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Nanotechnology – The Next Revolution

Careers in Science From the Field

Charles Chung recently received his PhD, which focused on microtechnology, from the Georgia Institute of Technology . He also holds an MS in physics from Duke University and BS in physics and environmental studies from the University of Pennsylvania.

Charles works as a graduate research assistant at the Georgia Institute of Technology but has also worked for the NASA-Langley Research Center, the NOAA-National Solar Observatory and the Franklin Institute Science Museum. In addition to various publications, he holds a US patent on micromachined devices. Charles served on SPUSA's Board of Directors as the co-chair of the Chapter Advisory Council.

What is your profession?

I am a microelectronics engineer.

Can you describe a typical week in your position?


A typical week involves trying to advance the current project by one step. This often entails a number of small, test experiments to find the correct conditions, and once they are identified, apply them to the set of microscopic devices to get them one step closer to completion.

What are the most important personal satisfactions connected with your occupation? dissatisfactions?

The most satisfying aspect is the knowledge that I am working on a powerful technology that may lead to new ways to improve people's lives. The most dissatisfying aspect is when you have exhausted every other approach, you have to take the Edisonian approach of just rolling up your sleeves and trying every conceivable possibility, until you find something that works. This can be sheer drudgery, but it is a powerful last resort that will often answer the question.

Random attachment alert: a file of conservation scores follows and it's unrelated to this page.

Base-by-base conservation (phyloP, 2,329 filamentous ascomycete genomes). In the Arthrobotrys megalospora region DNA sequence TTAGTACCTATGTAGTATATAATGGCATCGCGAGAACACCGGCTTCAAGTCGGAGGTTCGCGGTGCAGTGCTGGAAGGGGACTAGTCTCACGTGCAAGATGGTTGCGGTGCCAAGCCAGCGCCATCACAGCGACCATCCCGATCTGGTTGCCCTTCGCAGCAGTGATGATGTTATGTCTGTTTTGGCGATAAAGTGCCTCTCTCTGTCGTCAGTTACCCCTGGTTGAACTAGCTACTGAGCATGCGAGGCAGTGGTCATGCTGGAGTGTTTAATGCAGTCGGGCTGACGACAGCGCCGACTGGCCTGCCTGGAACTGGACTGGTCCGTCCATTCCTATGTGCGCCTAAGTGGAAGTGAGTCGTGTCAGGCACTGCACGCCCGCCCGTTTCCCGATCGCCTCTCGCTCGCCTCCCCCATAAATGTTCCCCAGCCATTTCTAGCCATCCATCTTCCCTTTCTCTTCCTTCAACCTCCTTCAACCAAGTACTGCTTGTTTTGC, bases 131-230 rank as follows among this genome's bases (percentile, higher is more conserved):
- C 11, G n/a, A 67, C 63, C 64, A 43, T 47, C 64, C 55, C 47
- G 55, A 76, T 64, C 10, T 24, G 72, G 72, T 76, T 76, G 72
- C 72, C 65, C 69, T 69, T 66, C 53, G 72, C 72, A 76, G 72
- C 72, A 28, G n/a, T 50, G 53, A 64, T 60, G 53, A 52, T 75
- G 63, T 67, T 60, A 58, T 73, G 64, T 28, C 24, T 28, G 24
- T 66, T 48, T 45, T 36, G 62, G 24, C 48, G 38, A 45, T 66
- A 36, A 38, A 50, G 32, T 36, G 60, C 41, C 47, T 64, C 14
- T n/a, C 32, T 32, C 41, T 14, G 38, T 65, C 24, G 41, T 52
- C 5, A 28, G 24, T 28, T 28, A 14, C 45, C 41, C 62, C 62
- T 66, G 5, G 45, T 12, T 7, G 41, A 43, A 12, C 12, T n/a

What part of this job do you personally find most challenging?

Personally? Probably keeping in perspective how cool the work really is. Day-to-day, I see little change, but answering questions like these reminds me of the big picture, and how exciting the technology is.

What is the greatest benefit of working in the field of micro-/nanotechnology?
For me it is just being involved in something that I think is cool. It is something that I enjoy thinking about, and I spend free time reading about it, thinking about, playing with it, just because I think it is so interesting.

What are the biggest challenges facing your field?


The greatest challenge right now is to find applications for these devices. All sorts of microsystems have now been made--micro-mechanical systems, micro-chemical systems, micro-optical sytems--you name it, and it has been miniaturized! However, among micro-systems, only microelectronics has found wide application. But it is the oldest of these technologies. It took about 25 years from the invention of the integrated circuit--the first useful micro-electronic system--in 1958, for microelectronics to become a major cultural influence through the information revolution. The other micro-systems are extensions of the microelectronic technology, and only really began development in the late 1970s and 1980s. Now they have reached a point where many technological issues have been solved, and the great challenge is find applications for these devices. The hope is that they too will become ubiquitous, in such a way that they enable shifts as profound as the information revolution.